A figurative dance suite
David Cooper

This chapter argues that Herrmann’s Echoes owes much to Herrmann’s film work, and in particular has resonances with his scores for Vertigo, Psycho and Marnie. Taking a musicological approach to Herrmann’s concert and film score work, it finds in Herrmann’s music a potent ability to subtly support Vertigo’s narrative development and sonically make manifest its underlying psychological thrust without the need to resort to slavish and literal translation and therefore reduplication of the visual into the aural and musical. In addition, it sets Herrmann’s work within the context of Hitchcock’s oeuvre, examining firstly the musical relationship between Herrmann and Lyn Murray, and the stylistic agreement between them: Murray’s score for To Catch a Thief is more heterogeneous than that of his sometime friend, and a significant proportion is diegetic, drawing strongly on jazz and popular music, while at the same time looking to influences such as early Britten and Prokofiev.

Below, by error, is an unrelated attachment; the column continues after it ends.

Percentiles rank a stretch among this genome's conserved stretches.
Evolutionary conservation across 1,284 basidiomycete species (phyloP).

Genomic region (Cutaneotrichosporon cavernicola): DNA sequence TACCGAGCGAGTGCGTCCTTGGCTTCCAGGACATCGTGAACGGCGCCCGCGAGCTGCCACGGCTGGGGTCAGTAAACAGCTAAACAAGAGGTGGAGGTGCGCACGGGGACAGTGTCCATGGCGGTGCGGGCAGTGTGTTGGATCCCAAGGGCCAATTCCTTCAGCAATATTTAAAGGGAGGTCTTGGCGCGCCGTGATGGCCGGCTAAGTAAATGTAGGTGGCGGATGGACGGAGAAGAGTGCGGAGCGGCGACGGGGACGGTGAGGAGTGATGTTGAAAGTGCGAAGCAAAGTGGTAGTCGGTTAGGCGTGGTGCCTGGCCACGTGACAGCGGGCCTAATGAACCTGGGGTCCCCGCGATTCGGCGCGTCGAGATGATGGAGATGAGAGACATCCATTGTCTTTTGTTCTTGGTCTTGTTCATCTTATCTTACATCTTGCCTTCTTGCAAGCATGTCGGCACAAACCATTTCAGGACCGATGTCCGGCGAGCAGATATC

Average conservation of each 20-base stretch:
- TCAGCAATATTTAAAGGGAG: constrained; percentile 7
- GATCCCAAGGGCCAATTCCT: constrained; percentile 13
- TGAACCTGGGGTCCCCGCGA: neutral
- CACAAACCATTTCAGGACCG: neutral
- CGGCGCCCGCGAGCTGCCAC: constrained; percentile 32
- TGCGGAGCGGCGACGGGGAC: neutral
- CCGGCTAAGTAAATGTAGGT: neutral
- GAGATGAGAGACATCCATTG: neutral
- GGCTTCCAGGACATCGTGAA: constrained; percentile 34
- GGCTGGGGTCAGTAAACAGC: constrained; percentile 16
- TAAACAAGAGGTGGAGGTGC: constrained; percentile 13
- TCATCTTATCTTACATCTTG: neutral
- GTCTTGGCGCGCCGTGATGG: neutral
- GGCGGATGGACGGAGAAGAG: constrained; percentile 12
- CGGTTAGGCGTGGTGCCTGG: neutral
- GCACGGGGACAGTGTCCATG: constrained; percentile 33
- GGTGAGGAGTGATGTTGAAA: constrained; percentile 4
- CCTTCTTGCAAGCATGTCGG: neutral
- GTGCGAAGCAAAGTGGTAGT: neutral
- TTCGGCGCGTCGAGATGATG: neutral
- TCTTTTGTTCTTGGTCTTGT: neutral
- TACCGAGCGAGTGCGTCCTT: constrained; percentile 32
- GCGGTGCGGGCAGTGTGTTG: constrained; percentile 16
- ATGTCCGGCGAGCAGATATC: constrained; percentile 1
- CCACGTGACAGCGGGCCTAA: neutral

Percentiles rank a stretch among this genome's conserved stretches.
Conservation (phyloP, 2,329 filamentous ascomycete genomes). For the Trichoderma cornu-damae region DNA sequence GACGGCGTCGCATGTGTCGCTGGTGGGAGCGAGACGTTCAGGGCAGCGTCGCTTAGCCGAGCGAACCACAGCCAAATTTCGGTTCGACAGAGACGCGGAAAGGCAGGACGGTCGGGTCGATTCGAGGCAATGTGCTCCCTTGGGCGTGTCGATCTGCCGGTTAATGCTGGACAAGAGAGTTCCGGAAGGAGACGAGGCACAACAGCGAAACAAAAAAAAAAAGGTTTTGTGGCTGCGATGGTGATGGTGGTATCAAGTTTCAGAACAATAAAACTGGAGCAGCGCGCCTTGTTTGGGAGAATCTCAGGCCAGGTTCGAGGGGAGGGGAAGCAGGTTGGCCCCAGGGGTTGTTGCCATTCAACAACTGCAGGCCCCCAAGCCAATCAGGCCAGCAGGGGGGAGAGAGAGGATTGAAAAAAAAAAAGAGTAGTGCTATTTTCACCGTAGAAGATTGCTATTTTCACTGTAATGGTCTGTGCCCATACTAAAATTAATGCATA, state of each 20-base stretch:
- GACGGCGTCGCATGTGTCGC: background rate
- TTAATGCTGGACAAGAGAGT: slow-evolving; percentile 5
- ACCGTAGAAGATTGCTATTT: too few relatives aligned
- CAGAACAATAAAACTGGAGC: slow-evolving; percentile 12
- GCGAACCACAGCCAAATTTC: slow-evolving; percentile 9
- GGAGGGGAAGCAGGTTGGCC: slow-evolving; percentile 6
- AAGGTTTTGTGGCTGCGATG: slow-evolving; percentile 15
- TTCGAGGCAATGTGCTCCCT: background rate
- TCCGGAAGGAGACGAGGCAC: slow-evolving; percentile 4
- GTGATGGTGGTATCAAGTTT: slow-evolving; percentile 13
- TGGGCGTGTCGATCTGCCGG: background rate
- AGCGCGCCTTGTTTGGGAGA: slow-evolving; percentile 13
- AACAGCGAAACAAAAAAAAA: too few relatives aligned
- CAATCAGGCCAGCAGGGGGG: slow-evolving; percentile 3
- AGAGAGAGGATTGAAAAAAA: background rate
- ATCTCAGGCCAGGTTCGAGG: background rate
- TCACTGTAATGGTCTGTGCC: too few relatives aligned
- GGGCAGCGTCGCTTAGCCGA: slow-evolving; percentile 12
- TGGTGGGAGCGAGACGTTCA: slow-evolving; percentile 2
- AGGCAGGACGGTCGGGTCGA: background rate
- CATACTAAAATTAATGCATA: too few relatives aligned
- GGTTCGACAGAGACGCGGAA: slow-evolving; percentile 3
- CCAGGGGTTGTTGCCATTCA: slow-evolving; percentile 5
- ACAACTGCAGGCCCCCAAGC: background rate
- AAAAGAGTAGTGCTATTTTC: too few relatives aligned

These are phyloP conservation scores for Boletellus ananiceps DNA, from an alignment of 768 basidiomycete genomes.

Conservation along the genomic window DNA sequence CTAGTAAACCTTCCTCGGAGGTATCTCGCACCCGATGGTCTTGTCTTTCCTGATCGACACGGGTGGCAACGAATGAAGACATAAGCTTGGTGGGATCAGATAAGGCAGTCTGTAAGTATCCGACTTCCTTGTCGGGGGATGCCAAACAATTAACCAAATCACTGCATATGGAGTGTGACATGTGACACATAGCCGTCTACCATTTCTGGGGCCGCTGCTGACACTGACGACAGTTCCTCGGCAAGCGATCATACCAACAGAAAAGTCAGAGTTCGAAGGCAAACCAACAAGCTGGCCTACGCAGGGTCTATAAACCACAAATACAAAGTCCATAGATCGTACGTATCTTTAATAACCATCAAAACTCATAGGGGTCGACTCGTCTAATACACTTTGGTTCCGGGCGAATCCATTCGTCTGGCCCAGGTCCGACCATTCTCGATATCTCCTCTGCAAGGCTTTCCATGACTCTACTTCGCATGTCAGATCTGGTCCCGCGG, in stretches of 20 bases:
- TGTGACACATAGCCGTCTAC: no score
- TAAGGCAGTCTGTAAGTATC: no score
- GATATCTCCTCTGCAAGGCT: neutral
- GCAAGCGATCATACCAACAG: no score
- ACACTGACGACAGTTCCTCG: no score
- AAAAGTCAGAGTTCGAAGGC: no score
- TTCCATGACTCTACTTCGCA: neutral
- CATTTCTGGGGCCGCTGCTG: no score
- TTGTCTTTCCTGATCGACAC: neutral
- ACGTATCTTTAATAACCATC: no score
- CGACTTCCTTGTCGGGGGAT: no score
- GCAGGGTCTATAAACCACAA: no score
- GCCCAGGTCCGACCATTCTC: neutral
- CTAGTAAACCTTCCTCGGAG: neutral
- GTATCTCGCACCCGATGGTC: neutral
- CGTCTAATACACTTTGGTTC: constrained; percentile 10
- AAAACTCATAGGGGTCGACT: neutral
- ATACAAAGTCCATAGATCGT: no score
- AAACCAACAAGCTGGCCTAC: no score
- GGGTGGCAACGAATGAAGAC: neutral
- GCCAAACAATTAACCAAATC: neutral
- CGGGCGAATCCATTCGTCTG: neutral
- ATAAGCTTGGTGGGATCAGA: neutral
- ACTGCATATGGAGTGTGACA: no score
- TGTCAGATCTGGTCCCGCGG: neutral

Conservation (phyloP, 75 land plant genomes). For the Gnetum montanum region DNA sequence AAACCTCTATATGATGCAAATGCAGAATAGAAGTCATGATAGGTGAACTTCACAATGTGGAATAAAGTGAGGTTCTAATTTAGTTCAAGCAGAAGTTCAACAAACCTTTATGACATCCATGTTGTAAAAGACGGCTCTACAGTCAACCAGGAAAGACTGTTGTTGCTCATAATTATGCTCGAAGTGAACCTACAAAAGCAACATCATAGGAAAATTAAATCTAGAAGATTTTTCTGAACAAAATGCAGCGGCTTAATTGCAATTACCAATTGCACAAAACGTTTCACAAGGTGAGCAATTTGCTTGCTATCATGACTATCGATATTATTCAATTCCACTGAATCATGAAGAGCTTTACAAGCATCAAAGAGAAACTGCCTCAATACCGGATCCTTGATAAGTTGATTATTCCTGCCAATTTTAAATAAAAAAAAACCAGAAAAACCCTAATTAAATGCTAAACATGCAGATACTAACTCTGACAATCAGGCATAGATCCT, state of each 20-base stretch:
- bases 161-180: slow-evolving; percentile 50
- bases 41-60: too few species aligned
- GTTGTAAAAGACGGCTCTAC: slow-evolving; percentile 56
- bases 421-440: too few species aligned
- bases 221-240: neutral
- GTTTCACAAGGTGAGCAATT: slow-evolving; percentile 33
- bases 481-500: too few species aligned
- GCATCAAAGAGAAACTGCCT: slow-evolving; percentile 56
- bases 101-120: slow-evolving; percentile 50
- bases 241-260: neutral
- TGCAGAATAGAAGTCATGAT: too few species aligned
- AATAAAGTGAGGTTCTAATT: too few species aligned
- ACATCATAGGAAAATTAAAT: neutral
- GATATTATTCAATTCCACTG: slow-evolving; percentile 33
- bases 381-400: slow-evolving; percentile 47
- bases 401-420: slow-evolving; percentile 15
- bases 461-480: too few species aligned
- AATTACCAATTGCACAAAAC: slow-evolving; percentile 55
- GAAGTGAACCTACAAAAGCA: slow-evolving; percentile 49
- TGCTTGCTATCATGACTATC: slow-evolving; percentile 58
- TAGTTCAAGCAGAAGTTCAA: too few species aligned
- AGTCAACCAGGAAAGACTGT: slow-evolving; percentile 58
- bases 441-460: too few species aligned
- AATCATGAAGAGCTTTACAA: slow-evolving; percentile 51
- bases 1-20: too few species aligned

in Partners in suspense